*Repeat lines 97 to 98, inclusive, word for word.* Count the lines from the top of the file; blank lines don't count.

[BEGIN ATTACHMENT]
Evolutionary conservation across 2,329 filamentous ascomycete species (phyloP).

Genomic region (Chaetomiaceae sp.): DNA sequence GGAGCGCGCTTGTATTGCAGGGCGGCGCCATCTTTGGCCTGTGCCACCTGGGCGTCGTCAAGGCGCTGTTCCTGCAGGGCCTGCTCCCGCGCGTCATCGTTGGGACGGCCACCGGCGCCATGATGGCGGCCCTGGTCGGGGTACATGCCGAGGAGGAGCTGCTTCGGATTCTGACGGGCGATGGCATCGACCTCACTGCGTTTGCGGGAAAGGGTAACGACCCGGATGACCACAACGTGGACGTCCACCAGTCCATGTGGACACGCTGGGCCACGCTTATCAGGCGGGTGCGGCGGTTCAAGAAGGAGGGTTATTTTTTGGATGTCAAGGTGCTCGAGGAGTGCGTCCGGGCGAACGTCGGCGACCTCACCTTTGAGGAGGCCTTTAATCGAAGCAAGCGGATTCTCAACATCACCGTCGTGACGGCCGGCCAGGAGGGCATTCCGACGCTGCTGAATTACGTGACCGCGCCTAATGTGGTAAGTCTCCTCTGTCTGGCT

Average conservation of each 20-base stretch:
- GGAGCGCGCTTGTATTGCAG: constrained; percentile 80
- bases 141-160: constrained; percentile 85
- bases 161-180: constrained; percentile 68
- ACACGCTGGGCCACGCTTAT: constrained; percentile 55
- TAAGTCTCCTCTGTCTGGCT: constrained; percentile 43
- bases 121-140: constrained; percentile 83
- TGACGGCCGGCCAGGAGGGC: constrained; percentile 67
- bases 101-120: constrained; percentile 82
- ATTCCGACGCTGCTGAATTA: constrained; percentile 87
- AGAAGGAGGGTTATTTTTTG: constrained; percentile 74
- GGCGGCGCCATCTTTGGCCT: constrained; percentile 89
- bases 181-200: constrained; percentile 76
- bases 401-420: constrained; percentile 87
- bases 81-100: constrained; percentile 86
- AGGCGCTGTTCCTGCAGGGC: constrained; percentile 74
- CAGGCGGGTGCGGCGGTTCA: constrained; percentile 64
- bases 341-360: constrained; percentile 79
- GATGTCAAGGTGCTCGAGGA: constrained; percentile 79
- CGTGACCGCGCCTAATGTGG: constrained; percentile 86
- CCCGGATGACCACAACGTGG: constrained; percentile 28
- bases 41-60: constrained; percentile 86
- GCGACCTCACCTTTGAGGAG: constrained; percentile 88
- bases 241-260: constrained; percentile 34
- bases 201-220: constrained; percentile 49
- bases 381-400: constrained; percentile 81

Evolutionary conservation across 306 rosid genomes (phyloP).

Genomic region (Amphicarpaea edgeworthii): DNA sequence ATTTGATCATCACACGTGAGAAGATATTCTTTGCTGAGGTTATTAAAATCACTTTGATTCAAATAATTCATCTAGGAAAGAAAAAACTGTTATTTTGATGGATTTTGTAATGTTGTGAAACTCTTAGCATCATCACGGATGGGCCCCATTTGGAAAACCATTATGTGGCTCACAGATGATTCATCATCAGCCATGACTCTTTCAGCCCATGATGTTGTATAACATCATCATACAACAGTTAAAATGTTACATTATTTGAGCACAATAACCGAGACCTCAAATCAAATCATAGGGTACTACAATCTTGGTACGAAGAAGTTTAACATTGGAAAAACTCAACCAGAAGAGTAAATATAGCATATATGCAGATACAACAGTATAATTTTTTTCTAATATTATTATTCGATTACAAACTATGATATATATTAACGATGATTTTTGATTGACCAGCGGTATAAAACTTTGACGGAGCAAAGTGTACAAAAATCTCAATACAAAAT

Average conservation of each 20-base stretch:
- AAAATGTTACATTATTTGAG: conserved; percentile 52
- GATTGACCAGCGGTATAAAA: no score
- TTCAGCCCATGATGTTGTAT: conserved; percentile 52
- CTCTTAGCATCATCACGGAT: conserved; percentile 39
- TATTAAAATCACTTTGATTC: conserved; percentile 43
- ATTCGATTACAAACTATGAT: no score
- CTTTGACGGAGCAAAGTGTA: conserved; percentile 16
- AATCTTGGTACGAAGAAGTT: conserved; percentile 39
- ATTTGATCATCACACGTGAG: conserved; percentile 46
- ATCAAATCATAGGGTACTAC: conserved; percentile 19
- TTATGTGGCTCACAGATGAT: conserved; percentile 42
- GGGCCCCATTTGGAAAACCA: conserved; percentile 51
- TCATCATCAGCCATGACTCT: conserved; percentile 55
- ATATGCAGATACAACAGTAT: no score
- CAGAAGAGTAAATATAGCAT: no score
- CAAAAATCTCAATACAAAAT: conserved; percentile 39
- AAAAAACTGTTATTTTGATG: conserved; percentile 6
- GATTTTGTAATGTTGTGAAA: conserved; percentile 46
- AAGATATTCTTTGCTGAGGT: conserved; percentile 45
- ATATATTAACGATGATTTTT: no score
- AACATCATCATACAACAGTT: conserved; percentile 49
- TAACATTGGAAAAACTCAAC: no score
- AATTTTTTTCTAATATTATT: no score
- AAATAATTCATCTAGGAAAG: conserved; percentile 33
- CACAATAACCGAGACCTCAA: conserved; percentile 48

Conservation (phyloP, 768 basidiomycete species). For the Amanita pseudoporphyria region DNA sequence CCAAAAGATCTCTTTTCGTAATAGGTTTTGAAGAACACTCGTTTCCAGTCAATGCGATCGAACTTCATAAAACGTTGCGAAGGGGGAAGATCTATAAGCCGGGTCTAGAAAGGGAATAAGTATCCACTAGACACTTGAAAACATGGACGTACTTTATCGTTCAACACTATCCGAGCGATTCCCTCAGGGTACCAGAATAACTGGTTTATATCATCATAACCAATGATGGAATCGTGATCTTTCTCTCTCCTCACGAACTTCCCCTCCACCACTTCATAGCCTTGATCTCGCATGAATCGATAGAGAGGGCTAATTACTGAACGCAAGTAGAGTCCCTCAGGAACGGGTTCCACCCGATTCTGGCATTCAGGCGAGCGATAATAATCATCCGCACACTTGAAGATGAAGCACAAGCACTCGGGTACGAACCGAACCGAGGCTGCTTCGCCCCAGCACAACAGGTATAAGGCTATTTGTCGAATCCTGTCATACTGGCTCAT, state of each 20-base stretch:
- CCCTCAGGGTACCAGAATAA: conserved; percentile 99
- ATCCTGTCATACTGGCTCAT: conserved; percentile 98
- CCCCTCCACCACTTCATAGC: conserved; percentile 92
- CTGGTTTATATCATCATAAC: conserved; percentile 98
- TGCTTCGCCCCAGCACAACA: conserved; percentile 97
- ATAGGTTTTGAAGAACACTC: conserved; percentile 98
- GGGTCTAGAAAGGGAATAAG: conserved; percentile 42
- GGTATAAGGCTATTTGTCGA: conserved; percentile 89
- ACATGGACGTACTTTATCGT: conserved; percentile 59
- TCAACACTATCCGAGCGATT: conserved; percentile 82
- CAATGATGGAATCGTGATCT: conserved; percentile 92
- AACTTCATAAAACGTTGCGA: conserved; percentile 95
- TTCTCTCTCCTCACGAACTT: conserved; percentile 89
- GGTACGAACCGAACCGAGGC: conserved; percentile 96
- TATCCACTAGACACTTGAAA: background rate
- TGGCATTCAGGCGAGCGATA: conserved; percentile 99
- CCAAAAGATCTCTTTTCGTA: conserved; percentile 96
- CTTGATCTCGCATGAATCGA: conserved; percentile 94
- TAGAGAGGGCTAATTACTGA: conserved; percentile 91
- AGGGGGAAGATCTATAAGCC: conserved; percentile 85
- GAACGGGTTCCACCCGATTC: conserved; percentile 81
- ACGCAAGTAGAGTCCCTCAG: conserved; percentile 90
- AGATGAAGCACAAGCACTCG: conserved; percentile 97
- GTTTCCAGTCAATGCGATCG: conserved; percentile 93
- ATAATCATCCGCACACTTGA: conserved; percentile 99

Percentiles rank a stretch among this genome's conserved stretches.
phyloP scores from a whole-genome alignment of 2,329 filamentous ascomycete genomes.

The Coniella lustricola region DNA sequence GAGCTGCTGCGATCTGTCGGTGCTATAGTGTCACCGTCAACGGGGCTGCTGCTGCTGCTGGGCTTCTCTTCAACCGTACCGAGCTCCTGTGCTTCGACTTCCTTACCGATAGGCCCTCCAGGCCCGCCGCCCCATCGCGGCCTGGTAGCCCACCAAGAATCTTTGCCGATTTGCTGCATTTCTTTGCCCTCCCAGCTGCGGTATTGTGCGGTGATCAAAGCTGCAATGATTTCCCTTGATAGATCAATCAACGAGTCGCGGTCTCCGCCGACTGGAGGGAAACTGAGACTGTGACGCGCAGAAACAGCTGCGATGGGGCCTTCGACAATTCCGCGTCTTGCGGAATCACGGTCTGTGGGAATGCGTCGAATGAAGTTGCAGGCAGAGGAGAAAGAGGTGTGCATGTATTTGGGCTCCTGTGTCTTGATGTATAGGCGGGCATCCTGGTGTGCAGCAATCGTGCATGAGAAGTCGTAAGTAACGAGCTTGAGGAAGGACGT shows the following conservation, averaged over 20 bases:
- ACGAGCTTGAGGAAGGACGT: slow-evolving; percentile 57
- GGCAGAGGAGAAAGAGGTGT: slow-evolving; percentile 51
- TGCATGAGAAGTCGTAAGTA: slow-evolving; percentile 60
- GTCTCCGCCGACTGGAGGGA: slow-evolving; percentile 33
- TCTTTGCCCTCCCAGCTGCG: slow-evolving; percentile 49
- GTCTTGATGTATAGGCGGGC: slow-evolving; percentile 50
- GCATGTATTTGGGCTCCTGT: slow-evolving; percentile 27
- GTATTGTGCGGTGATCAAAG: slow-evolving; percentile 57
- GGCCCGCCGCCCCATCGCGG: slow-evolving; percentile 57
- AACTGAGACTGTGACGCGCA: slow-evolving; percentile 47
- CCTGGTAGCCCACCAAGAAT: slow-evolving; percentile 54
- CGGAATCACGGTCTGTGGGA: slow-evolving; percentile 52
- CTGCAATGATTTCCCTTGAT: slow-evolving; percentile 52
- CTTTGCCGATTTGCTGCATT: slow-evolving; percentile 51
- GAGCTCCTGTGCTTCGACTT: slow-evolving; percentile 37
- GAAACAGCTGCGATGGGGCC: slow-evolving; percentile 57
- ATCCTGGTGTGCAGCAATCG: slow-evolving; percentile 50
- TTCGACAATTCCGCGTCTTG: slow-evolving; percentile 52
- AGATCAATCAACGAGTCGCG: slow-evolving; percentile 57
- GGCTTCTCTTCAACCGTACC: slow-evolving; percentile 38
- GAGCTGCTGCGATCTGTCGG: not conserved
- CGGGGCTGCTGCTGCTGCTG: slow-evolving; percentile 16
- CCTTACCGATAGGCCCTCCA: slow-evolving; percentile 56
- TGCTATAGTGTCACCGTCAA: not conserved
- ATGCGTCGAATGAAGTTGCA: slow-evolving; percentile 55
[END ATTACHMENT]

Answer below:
- CGGAATCACGGTCTGTGGGA: slow-evolving; percentile 52
- CTGCAATGATTTCCCTTGAT: slow-evolving; percentile 52